allergy and vaccination

Last edited 04/2019 and last reviewed 04/2019

Seek expert advice prior to administration of vaccination if concern about risk of possible allergic/anaphylactic reaction to vaccine or vaccine component

Check uptodate details in the The Green Book before prescribing/administering a vaccination.

Check the Summary of Product Characteristics (SPC) of the influenza vaccination before prescribing/administering a vaccine.

Vaccination providers should consider whether to avoid specific vaccinations in the following:

  • individuals with a history of a confirmed anaphylactic reaction to a previous dose of the vaccine
  • individuals with a history of a confirmed anaphylactic reaction to a component of the vaccine
  • individuals with primary or acquired immunodeficiency
  • individuals on current or recent immunosuppressive or immunosuppressive biological therapy
  • infants born to a mother who received immunosuppressive biological therapy during pregnancy
  • those in contact with an individual with immunodeficiency, current recent immunosuppressive including biological therapy
  • pregnant women

While certain vaccines may be contraindicated in individuals falling into one of the categories mentioned above, this is not automatically the case

  • in some instances, the benefit of that vaccination may outweigh the risk
  • in some cases vaccination should be delayed rather than withheld, or alternative measures considered

Individuals who have had confirmed anaphylactic reaction to a previous dose of a vaccine containing the same antigens, or a confirmed anaphylactic reaction to another component contained in the relevant vaccine should not receive the vaccine concerned:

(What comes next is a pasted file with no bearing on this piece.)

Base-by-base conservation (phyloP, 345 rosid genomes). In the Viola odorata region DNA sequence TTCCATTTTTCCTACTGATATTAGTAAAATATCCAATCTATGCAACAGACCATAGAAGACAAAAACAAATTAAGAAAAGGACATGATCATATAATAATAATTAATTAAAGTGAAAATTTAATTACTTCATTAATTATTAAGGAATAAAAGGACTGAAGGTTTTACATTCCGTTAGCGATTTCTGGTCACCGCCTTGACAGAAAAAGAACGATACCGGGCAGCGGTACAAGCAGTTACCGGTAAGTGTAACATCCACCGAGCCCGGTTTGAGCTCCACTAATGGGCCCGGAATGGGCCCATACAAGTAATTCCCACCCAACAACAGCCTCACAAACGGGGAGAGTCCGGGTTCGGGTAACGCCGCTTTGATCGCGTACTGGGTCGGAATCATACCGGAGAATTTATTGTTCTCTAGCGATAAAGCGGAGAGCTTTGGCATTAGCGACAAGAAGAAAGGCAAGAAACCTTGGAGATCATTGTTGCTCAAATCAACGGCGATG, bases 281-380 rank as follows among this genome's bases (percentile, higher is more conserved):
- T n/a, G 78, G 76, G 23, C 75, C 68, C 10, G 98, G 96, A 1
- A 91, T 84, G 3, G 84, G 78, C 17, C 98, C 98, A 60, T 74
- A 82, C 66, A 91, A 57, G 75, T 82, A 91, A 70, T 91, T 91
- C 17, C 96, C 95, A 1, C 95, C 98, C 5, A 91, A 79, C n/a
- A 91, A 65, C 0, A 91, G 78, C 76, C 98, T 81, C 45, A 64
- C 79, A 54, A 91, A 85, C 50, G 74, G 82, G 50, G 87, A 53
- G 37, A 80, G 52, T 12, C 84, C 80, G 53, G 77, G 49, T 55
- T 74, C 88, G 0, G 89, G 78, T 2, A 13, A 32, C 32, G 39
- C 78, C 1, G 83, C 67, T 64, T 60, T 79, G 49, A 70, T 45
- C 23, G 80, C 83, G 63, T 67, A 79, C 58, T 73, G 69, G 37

• other vaccines can and should be given where appropriate
  • facilities for treating anaphylaxis should be available in all vaccination settings

Most common allergens and vaccines known to contain them are listed below - list is not exhaustive and anaphylactic reactions to other vaccine components are possible; if so, it may be necessary to check the summary of product characteristics and/or with the manufacturer to understand whether a specific vaccine contains the implicated component

Egg allergy

  • Influenza
  • Tick-borne encephalitis
  • Yellow fever
  • Hepatitis A

Recent data suggest that anaphylactic reactions to MMR vaccine are not associated with hypersensitivity to egg antigens. All children with egg allergy should receive the MMR vaccination as a routine procedure in primary care - children who have had documented anaphylaxis to the vaccine itself should however be assessed by an allergist (3)

Neomycin, streptomycin or polymyxin B allergies

  • Pertussis
  • Polio
  • Tetanus
  • Shingles
  • Varicella
  • Measles, Mumps and Rubella

Gelatine allergy

  • Shingles
  • Varicella
  • Measles, Mumps and Rubella

Severe latex allergy

  • some pre-filled syringes may contain latex proteins in the tip cap and/or rubber plunger of the syringe. Similarly, the stoppers of some vaccines supplied in vials may contain latex proteins
  • as a precaution, if an individual has a history of severe (i.e. anaphylactic) allergy to latex, vaccines supplied in vials or syringes that contain latex should not be administered, unless the benefit of vaccination outweighs the risk of an allergic reaction to the vaccine. Where possible, an alternative latex-free vaccine that covers the same disease should be administered


  • Immunisation Against Infectious Disease, HMSO, 1996
  • The Green Book Chapter 6. Contraindications and special considerations (August 2017)
  • PHE. Contraindications and special considerations: the green book, chapter 6 (October 2017)